LumberJocks

Floor Drill Press Cabinet #1: Modified Woodsmith Plan for Drill Press Cabinet

  • Advertise with us
Blog entry by HappyHowie posted 10-19-2017 02:57 AM 897 reads 0 times favorited 0 comments Add to Favorites Watch
no previous part Part 1 of Floor Drill Press Cabinet series Part 2: Drawers Fitted and Made for Drill Press Cabinet »

In my 3-car garage woodshop I am getting everything that I can on mobile bases. I place my Grizzly floor drill press on a wide mobile. I did that so it would not be tippy. I know that in some shops the owners drill their drill presses to the floor. I settled for a large mobile base. It has been working well.

What I wanted to go with it is a cabinet so I could store everything related to drilling near the drill press. I had noticed early on Woodsmith’s drill press upgrade woodworking plans. I have been considering making one for my shop for many years. This summer I started by inventorying my sheet goods. Other than metal drawer slides and drawer handles I had everything I needed in my inventory to build my drill press storage cabinet. I was going to keep on my existing base instead of making Woodsmith’s smaller base. For me that meant the rollover cabinet I would be making would be very large. To clear the base’s measurements and screw tabs that anchor the base to the floor, my the inside of my cabinet had to be no less than 29 inches wide. The depth I measured at 34 inches to cover the back of the base.

Oh yeah, I ordered four 3 inch diameter polyurethane wheels from Grizzly. I already had metal rods in my shop. I believe the wheels took my 5/16 inch rods. My metal rods are 36 inches long but each wheel only needed 2 inches. I cut mine with a new hacksaw blade. Filed the burrs to prepare them for installation.

I do not cut rabbets often in my shop. For this project with the 3/4 inch plywood used in this cabinet it was kind of fun setting my Saw Stop with it wide brake. I use a Diablo 8 inch DADO set. For 3/4 inch DADO to set my plywood into a pressure fit it only takes the inner and outer blades, the three chippers and two of the three thick spacers. i document what I use in my woodshop notebook for references later on, but I am memorizing at the 3/4 inch requirements. I use Whitesides brass measuring bars to set my blade heights. To set the fence for the width of the 3/4 inch plywood rabbets I simply use a piece of the plywood I am using to set the fence’s location. If I want it very flush I feel with my fingers and finger nail that the blade’s teeth is very flush with the plywood, Sometimes I want the rabbet to be a bit proud of the plywood piece I will be setting into it. Thus, I set the fence where I can feel that my fingernail can “catch” on the blade’s tooth. It is a great way to set the table saw for cutting rabbets.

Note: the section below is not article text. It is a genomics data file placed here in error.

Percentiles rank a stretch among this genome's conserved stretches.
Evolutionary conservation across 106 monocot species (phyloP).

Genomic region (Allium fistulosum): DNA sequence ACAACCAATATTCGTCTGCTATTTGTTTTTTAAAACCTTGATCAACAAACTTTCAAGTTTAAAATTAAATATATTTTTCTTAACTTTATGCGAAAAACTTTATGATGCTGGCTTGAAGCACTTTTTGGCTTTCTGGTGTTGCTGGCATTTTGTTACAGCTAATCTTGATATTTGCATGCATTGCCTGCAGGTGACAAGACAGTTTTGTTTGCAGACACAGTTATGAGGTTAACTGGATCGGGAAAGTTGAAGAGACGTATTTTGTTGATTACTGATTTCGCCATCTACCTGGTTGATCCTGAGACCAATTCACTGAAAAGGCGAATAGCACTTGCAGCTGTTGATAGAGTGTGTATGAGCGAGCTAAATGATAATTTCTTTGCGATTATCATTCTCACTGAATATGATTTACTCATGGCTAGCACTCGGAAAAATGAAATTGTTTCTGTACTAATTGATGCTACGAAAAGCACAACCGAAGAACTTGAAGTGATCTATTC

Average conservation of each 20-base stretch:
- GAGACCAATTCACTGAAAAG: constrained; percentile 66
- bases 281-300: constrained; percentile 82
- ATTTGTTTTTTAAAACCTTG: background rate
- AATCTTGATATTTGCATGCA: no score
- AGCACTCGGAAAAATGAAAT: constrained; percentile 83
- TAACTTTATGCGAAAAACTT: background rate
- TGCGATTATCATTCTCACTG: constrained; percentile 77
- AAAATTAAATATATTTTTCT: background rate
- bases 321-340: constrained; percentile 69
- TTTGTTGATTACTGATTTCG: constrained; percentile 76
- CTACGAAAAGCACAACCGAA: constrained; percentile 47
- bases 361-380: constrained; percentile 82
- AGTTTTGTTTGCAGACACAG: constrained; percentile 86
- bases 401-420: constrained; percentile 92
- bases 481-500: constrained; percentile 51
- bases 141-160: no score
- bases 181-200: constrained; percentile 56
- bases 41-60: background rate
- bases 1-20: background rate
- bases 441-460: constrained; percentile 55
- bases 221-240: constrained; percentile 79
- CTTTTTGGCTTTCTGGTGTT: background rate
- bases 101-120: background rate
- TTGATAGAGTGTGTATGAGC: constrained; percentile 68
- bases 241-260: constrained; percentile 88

An important part of building the cabinet’s frame was to cut the notch in the cabinet’s base so that the cabinet could fit around the 4-inch drill press metal pipe. I made the notch slightly larger than the pipe it was going to fit around. I believe I set the compass to 5 1/2 inches in diameter. With another scrap piece of 3/4” plywood I determined the measurement the 10 inch saw blade made between the top surface and the block’s bottom surface. I did that because I cut the two straight cuts on the table saw but stopped short so I could finish the half circle cut with my Bosch Jigsaw. The plywood base part was too big to cut this curve on my bandsaw. I used a large disk sanding bit in my drill to sand smooth the half-circle curve. I did this for the base as well as the cabinet’s top part.

Two cubbies are placed behind the front cabinet. The straddle the drill press’ pipe. The cubbies have a shelf so things like drill bits stored in plastic containers can be stored on these shelves. I place these types of drill bits and other items that i want quick and easy access.

After I had the cabinet and the two cubbies made I began work on making the drawers. My next blog entry explains how I made my drawer for this cabinet.

-- --- Happy Howie



0 comments so far

Have your say...

You must be signed in to post the comments.

DISCLAIMER: Any posts on LJ are posted by individuals acting in their own right and do not necessarily reflect the views of LJ. LJ will not be held liable for the actions of any user.

Latest Projects | Latest Blog Entries | Latest Forum Topics

HomeRefurbers.com